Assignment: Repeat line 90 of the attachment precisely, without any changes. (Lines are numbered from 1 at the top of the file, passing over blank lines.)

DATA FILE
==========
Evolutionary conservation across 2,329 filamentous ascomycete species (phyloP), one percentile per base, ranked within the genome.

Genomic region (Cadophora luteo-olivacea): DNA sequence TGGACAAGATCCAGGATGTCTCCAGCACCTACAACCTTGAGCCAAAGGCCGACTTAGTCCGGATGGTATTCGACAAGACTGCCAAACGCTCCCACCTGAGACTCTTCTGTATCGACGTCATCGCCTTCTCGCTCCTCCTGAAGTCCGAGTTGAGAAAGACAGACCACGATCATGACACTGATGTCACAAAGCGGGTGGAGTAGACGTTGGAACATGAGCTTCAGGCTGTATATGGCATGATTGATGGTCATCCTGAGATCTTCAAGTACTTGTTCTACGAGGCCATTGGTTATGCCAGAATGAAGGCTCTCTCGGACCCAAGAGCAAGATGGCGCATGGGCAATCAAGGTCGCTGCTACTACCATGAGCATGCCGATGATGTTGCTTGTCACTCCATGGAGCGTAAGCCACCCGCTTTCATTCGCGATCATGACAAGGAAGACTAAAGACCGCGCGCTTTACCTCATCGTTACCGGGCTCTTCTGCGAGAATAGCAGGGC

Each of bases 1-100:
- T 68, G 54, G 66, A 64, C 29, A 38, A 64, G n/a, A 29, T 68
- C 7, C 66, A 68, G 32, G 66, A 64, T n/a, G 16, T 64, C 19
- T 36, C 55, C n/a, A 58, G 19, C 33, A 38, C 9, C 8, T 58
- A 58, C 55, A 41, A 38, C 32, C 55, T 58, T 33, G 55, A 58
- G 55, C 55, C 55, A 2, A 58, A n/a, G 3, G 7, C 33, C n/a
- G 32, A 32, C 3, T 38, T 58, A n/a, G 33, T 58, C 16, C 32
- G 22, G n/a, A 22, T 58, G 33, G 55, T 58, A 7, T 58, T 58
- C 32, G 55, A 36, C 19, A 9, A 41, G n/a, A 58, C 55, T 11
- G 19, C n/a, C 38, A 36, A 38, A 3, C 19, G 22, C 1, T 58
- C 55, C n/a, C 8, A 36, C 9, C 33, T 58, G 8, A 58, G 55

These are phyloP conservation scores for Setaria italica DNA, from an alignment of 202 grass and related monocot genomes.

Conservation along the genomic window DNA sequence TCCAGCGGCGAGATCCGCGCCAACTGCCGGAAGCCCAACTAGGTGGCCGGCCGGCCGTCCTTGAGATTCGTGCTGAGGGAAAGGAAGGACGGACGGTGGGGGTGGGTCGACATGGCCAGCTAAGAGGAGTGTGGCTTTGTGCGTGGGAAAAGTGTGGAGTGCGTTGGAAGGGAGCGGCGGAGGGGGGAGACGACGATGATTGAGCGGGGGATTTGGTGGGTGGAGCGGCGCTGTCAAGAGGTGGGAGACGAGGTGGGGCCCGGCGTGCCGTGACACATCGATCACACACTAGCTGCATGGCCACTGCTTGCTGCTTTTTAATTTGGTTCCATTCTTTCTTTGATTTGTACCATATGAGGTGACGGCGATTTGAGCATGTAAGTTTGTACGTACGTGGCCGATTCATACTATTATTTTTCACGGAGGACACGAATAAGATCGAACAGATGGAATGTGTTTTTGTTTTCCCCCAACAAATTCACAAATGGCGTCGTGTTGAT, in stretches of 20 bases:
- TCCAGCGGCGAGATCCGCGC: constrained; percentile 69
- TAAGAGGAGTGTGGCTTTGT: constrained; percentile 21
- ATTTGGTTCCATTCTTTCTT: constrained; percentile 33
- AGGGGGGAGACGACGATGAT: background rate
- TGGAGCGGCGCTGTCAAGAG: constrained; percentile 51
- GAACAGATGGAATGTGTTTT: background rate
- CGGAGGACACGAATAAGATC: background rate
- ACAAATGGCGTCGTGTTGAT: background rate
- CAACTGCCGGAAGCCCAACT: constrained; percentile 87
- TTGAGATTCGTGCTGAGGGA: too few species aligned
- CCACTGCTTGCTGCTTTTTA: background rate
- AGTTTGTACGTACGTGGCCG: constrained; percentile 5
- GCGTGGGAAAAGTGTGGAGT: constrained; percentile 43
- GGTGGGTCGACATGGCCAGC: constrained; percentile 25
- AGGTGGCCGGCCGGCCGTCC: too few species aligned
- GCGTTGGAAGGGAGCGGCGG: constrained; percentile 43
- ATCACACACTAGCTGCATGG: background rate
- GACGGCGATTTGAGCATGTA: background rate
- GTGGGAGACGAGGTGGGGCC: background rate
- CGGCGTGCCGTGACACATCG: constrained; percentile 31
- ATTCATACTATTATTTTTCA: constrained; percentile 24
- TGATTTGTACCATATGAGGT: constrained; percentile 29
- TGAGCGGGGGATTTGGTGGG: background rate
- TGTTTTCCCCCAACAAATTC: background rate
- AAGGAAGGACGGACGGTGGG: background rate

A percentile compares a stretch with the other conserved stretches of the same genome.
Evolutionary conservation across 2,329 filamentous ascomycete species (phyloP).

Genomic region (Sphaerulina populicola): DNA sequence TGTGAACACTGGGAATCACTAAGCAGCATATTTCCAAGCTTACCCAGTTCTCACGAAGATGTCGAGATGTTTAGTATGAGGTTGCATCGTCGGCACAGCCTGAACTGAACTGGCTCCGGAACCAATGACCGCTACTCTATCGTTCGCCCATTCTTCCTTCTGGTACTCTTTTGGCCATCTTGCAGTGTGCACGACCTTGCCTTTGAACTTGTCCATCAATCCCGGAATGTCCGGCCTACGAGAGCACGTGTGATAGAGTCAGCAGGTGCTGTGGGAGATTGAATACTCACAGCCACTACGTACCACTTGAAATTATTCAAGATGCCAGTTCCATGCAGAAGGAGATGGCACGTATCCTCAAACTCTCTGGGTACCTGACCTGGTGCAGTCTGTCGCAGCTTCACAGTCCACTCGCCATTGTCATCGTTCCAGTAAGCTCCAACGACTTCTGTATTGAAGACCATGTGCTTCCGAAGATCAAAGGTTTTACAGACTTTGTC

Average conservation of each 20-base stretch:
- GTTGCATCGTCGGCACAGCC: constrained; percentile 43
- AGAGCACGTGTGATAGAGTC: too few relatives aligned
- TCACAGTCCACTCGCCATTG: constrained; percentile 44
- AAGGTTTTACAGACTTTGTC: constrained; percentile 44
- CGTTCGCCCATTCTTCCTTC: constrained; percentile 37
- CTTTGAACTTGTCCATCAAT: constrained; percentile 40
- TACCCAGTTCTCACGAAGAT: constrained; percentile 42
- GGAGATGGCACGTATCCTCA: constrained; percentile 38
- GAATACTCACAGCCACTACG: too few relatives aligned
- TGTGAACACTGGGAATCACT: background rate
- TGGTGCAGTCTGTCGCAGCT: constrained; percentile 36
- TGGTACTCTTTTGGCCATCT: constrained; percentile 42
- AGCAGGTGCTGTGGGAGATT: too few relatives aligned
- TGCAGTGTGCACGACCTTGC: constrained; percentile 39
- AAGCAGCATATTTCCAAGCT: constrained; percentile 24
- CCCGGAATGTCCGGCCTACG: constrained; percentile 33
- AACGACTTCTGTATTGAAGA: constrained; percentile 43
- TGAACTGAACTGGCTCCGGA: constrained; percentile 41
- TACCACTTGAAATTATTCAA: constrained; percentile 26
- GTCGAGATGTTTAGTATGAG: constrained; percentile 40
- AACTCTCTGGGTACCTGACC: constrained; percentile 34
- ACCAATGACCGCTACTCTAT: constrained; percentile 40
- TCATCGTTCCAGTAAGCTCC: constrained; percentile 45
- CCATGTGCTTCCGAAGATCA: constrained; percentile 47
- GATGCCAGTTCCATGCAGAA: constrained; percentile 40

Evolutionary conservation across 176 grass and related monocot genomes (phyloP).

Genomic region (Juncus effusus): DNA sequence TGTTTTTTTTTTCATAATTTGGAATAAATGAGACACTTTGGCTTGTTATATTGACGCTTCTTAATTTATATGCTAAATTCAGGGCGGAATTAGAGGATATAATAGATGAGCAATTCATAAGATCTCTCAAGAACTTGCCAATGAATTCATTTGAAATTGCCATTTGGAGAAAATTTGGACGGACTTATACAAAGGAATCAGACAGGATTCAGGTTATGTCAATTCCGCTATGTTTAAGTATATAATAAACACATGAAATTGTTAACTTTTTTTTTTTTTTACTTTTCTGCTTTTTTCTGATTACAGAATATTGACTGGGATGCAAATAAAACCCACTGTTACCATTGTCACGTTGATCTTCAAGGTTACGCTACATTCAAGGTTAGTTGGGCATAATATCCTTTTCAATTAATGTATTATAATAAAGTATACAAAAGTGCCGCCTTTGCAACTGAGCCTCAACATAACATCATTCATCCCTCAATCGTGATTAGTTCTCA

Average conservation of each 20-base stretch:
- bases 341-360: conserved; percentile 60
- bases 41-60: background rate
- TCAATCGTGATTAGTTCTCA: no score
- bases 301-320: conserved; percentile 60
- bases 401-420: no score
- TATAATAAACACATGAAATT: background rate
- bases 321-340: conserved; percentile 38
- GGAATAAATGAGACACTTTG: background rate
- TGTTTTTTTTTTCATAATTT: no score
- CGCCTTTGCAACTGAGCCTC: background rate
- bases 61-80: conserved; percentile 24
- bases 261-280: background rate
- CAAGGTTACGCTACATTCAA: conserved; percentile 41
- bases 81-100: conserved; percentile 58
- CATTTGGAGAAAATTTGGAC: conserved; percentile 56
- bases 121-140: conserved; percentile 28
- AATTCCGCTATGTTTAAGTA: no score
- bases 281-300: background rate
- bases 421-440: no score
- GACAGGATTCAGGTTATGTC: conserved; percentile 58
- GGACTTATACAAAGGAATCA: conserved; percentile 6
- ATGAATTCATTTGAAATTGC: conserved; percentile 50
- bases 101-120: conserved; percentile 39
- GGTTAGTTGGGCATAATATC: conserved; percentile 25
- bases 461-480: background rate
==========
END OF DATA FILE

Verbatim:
- bases 281-300: background rate